The International Criminal Court (ICC) is set to try a former Sudanese militia leader for war crimes in Darfur, a region ravaged by conflict, on Tuesday.
The trial at the Hague-based tribunal opens after about 45 people were killed last week in Darfur in fresh clashes between rival ethnic groups.
Seventy–two year old Ali Muhammad Ali Abd-Al-Rahman, an ally of deposed Sudanese strongman Omar al-Bashir, was a senior commander of the Janjaweed militia, an armed paramilitary faction created by the government.
If found guilty, Abd-Al-Rahman faces 31 counts of war crimes and crimes against humanity committed in 2003-04 in the western Sudanese region. The United Nations says 300,000 people were killed and 2.5 million people were displaced in the 2003-4 Darfur conflict.
The fighting first broke out when black African rebels, complaining of systematic discrimination, took up arms against Bashir’s Arab-dominated regime. The Khartoum regime responded by unleashing the Janjaweed, a force drawn from among the region’s nomadic tribes.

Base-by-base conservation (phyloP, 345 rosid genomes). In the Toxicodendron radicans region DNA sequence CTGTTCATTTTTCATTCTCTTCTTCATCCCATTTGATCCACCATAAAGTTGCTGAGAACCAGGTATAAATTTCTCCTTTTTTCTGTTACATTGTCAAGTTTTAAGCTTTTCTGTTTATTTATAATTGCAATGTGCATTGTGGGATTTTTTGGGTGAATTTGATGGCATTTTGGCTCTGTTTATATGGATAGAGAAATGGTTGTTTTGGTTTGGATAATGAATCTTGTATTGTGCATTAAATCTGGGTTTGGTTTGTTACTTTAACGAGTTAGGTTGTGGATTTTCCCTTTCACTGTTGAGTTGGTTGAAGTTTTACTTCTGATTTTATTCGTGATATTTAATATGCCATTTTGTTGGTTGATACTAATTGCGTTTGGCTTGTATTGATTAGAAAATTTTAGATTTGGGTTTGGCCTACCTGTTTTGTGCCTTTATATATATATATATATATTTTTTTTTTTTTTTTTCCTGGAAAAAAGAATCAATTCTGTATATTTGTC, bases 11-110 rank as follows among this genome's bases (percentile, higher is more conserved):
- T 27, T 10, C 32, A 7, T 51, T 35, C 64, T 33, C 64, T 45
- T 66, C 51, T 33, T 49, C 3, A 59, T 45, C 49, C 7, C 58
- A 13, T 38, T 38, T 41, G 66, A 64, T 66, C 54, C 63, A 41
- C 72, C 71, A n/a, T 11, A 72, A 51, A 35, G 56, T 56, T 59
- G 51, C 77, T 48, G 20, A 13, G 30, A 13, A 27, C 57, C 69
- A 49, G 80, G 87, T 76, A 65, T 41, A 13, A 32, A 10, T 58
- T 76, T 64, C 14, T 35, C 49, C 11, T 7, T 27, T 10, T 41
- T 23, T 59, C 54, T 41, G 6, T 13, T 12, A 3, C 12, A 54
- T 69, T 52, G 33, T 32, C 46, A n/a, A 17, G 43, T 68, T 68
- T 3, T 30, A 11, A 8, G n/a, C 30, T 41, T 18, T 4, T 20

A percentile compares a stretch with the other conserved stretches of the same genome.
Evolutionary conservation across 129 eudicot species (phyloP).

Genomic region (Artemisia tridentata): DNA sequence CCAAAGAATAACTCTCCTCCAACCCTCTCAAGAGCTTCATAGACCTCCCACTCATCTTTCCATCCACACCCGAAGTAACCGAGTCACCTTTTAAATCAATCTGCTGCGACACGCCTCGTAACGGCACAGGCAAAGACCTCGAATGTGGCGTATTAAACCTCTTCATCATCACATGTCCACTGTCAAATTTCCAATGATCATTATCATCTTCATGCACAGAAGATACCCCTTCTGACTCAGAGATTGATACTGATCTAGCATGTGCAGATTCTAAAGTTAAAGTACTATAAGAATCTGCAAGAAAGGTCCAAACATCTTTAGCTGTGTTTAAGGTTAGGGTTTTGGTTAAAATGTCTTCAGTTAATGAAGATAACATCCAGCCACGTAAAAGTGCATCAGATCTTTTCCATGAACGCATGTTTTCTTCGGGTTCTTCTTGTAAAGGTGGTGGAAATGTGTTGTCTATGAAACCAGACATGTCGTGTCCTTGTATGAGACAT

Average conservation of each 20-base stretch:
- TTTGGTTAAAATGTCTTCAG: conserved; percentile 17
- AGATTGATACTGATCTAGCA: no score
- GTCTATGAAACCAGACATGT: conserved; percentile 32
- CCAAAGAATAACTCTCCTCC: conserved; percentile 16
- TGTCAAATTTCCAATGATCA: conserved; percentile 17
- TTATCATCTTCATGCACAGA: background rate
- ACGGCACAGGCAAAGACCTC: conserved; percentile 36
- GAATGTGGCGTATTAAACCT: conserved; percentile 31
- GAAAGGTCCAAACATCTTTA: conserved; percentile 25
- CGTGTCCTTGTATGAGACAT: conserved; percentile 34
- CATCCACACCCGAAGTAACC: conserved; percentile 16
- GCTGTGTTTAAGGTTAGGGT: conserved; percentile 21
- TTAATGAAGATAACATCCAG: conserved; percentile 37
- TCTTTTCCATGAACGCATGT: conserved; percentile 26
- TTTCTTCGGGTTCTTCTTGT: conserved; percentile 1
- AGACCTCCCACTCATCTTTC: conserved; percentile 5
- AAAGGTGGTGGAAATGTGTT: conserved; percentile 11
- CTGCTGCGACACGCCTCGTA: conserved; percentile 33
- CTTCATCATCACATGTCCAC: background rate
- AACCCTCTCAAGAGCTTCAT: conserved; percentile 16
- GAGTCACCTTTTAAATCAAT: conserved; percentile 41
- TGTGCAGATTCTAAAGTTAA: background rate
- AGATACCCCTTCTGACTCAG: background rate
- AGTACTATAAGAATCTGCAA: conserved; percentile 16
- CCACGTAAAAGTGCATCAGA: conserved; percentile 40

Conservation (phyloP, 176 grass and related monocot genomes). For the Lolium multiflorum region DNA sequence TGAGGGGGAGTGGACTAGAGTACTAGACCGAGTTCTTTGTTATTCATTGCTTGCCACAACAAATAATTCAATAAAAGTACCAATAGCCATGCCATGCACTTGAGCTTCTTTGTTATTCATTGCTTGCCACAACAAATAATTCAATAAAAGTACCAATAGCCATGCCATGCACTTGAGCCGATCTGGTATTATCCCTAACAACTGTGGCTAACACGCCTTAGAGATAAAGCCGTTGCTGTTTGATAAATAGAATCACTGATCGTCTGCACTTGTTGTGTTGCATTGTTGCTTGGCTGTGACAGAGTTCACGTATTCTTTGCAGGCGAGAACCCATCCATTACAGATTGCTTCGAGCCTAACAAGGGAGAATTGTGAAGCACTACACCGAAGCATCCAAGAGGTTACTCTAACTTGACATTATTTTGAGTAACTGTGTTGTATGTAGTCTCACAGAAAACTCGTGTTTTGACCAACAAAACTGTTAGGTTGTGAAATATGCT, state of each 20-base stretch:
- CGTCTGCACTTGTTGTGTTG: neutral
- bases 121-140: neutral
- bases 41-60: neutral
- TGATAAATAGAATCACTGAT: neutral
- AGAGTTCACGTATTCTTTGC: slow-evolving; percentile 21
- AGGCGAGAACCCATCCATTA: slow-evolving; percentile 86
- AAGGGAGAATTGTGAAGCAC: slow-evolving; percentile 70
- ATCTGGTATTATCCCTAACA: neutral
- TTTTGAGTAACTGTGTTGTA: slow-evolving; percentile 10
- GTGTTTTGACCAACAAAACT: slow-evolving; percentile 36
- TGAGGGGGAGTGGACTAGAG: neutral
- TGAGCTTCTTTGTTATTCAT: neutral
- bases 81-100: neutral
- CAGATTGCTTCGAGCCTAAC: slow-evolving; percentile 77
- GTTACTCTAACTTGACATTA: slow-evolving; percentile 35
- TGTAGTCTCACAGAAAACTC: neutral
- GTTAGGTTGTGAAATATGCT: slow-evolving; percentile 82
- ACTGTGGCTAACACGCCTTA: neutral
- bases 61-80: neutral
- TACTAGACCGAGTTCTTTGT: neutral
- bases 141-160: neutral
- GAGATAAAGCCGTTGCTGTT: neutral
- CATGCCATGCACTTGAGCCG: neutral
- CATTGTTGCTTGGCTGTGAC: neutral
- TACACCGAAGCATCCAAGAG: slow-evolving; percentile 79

Human rights groups said it was a “systematic campaign of ethnic cleansing” targeting the Fur, Masalit and Zaghawa ethnic groups. In April 2007, the ICC issued an arrest warrant for Abd-Al-Rahman, also known by the nom de guerre of Ali Kushayb.
The warlord fled to the Central African Republic in February 2020 when the new Sudanese government announced its intention to cooperate with the ICC investigation. Four months later, he surrendered voluntarily.
Prosecutors said, Abd-Al-Rahman, who carried the title of “colonel of colonels” in the Janjaweed, played a central role in a series of attacks on at least four villages in West Darfur. He is allegedly responsible with directing the attacks, as well as mobilising, recruiting, arming and supplying to Janjaweed militia under his command.